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Vets 'shocked' that tail docking could be allowed under new regulations

A prominent Irish vet has said that allowing tail docking will set back the case of animal welfare in Ireland.

A puppy ill after having its tail docked.
A puppy ill after having its tail docked.
Image: Pete Wedderburn

VETERINARIANS SAY THEY are shocked about proposed regulations under the Animal Health and Welfare Bill 2013 that would allow the docking – without anaesthetic – of the tails of puppies aged under four days.

Vet Pete Wedderburn of Bray Vet told TheJournal.ie that he has seen the injuries caused by people docking their dogs’ tails, and that he can’t understand why the Minister for Agriculture Simon Coveney would allow such a practice to continue.

He has been sharing his thoughts about the proposed legislation on his Facebook page.

“It completely shocked me,” he said, pointing out that the legislation was carefully drafted and include wide consultation with a range of organisations.

“The new animal health and welfare bill was instructed to keep everybody happy and to comply with international norms of behaviour towards animals,” he pointed out.

Though the act mentions banning surgical treatments such as docking, the regulations mean docking would still be allowed.

Europe

Wedderburn said that there some people who absolutely believe in tail docking, but “they are mistaken in this belief in my view”. He said that the belief that tail docking prevents working dogs from getting injured “is not backed up by evidence”.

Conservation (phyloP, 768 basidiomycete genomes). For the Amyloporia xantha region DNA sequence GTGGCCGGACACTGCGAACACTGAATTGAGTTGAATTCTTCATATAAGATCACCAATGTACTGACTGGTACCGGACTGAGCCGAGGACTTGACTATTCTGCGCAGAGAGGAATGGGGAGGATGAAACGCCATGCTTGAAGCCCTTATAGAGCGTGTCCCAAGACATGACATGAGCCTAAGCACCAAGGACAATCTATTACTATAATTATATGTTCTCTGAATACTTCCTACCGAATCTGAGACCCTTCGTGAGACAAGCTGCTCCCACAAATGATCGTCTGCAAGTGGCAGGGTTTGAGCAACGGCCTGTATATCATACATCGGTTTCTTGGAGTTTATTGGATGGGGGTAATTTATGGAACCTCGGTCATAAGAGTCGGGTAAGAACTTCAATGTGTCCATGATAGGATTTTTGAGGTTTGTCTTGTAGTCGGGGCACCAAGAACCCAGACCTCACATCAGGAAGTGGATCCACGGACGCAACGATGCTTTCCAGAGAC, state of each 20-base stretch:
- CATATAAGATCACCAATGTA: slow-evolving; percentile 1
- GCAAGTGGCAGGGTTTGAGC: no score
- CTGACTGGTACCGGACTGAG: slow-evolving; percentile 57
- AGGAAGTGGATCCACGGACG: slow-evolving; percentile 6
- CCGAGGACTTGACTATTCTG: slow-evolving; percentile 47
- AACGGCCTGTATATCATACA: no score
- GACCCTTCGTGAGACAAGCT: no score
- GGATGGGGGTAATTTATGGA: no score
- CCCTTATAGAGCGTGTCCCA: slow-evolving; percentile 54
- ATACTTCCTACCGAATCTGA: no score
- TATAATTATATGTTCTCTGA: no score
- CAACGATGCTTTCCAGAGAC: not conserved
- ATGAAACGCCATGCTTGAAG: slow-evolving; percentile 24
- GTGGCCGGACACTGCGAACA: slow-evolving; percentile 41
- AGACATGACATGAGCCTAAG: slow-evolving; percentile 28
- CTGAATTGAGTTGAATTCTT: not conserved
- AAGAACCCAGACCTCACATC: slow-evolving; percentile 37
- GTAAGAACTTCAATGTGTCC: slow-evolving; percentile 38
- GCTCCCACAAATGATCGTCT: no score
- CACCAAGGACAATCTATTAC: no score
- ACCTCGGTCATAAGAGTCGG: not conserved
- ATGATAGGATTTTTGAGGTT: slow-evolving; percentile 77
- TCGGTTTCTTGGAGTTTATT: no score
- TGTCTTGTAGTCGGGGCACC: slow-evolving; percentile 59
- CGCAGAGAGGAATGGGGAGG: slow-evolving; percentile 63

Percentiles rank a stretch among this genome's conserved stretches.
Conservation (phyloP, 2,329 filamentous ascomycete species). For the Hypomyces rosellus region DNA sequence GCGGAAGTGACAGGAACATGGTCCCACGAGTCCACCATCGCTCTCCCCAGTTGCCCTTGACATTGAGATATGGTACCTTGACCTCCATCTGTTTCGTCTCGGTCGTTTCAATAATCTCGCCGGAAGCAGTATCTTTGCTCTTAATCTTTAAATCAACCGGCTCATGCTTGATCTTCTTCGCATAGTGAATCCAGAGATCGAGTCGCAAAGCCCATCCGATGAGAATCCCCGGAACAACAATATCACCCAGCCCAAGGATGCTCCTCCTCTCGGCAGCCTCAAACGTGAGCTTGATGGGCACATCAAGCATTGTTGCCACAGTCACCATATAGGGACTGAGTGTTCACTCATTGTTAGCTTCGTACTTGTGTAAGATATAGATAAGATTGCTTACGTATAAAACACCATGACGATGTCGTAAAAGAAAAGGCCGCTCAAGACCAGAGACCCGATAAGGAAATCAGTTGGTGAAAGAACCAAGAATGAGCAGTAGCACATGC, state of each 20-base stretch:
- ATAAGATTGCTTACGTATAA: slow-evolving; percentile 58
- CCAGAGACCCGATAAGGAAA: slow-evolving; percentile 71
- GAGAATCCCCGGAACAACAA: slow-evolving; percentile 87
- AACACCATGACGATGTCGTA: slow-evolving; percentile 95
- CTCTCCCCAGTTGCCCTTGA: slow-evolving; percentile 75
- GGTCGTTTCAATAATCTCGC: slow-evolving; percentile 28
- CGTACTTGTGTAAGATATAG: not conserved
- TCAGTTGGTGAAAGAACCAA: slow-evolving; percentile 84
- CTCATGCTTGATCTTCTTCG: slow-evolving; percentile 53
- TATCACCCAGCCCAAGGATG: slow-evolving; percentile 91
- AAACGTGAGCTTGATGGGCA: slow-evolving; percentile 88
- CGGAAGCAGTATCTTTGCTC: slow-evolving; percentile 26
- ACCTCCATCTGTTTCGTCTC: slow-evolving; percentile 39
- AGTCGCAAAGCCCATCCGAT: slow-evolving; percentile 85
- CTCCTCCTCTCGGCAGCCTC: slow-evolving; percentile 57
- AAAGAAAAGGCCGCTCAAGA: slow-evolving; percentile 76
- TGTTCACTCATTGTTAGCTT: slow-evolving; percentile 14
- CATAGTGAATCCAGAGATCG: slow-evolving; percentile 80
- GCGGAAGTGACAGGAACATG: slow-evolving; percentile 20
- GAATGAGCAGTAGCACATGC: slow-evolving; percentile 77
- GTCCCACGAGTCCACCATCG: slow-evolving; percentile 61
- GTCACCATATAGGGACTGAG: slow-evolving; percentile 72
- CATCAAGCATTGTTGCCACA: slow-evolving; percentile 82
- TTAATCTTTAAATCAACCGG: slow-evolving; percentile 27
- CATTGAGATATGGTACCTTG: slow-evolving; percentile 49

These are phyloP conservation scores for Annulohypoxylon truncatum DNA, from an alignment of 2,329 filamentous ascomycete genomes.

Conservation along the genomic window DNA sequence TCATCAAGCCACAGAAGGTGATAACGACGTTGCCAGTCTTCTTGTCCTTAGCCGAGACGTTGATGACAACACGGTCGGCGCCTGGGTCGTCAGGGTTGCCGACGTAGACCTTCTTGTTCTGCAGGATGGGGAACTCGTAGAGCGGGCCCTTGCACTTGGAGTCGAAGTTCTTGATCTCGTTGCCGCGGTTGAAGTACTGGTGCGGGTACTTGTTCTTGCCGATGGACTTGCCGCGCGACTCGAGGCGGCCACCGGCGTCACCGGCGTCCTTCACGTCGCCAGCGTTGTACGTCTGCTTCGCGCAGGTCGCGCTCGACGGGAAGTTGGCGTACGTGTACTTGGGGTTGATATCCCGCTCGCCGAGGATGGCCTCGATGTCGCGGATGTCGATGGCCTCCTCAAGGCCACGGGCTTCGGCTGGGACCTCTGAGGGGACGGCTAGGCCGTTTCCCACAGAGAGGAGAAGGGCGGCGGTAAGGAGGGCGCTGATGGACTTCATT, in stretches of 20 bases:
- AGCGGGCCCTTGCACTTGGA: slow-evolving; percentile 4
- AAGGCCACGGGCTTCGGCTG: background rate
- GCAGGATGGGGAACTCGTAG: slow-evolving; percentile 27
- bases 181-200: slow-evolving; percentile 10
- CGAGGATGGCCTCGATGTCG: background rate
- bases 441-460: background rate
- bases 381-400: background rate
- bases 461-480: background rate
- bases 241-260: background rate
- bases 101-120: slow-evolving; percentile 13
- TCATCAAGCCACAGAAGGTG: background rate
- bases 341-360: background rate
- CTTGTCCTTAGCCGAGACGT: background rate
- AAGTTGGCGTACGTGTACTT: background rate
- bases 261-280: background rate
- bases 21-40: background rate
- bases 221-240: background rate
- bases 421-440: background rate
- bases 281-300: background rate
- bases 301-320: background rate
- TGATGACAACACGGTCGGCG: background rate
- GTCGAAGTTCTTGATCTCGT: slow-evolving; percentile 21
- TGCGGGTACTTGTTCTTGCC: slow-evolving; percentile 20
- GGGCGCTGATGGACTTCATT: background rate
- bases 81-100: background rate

Some people, said Wedderburn, simply prefer the look of dogs with docked tails, but docking does not necessarily have benefits for the dog’s health.

He pointed out that tail docking is gradually being eradicated across Europe, and that the new regulations would mean that Ireland could not become the 23rd European state to ratify the Council of Europe’s European Convention for the Protection of Pet Animals.

All of the animal welfare groups assumed the bill would be the opportunity for ireland to catch up – that is why everybody is shocked at the regulations.

Tail docking is often carried out without pain relief and Wedderburn believes that the issue reflects the country’s urban-rural divide.

“We vets never liked doing it because it was obvious the animals were suffering in pain when we did this,” he said. As a result, some vets approached the regulatory authorities on the issue, and Ireland’s Veterinary Council decided it was unethical for vets to do it.

A vet who docks a dog’s tail is at risk being of struck off if they are reported. Wedderburn described it as “bizarre” that the regulations would allow members of the public to carry out tail docking.

Just allowing the public to do it is just doubly bad. It’s just going to cause more suffering. I would regularly see animals who have tails badly docked suffering from injuries that need treatment.

The Bray vet said that allowing tail docking “will really set back the case of animal welfare” in Ireland. For Wedderburn, it is a case of right and wrong, “it’s clearly wrong to dock puppies’ tails”.

The vet acknowledges that some may see this as a small issue, but said it will have a wider impact on the country and its reputation abroad when it comes to animal welfare. “Ireland is already known as the puppy farm capital of Europe,” he pointed out.

Wedderburn shared these photographs of a puppy recently brought into him after “a botched home-done tail docking”. Be warned that some of these photographs may be distressing to view.

Vets 'shocked' that tail docking could be allowed under new regulations
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  • Ill dog

    Source: Pete Wedderburn
  • Puppy after tail docking

    Source: Pete Wedderburn
  • Docked tail wound

    Source: Pete Wedderburn

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